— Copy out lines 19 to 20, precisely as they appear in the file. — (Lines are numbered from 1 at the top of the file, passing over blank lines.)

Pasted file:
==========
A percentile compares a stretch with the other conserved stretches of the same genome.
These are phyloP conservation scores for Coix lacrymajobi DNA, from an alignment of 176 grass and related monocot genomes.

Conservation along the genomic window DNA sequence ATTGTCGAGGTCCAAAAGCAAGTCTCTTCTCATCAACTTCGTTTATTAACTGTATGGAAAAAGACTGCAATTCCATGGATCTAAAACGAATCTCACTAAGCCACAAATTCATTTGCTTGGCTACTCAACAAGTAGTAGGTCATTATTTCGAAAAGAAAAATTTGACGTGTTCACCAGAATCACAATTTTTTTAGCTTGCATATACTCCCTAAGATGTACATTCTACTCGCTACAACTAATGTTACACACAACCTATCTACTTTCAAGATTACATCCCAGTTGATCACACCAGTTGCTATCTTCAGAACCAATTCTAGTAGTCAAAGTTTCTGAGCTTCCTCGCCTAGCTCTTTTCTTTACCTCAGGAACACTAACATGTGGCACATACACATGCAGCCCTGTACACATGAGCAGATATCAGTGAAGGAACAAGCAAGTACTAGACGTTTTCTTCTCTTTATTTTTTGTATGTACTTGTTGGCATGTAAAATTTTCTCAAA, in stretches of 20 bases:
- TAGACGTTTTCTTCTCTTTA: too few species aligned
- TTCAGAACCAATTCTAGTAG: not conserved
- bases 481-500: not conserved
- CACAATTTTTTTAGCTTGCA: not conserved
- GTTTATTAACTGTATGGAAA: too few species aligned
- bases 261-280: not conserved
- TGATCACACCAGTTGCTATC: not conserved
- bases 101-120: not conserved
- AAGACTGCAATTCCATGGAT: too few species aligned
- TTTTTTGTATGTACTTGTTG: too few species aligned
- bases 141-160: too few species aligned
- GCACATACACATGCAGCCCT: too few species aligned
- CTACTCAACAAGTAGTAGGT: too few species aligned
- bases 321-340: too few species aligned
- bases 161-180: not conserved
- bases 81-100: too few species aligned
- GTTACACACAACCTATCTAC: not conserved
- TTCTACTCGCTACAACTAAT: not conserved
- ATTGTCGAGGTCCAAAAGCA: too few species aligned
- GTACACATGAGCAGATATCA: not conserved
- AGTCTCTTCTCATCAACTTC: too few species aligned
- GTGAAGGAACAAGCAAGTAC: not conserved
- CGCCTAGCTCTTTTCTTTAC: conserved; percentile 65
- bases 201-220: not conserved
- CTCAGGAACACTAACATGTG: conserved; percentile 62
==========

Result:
- bases 81-100: too few species aligned
- GTTACACACAACCTATCTAC: not conserved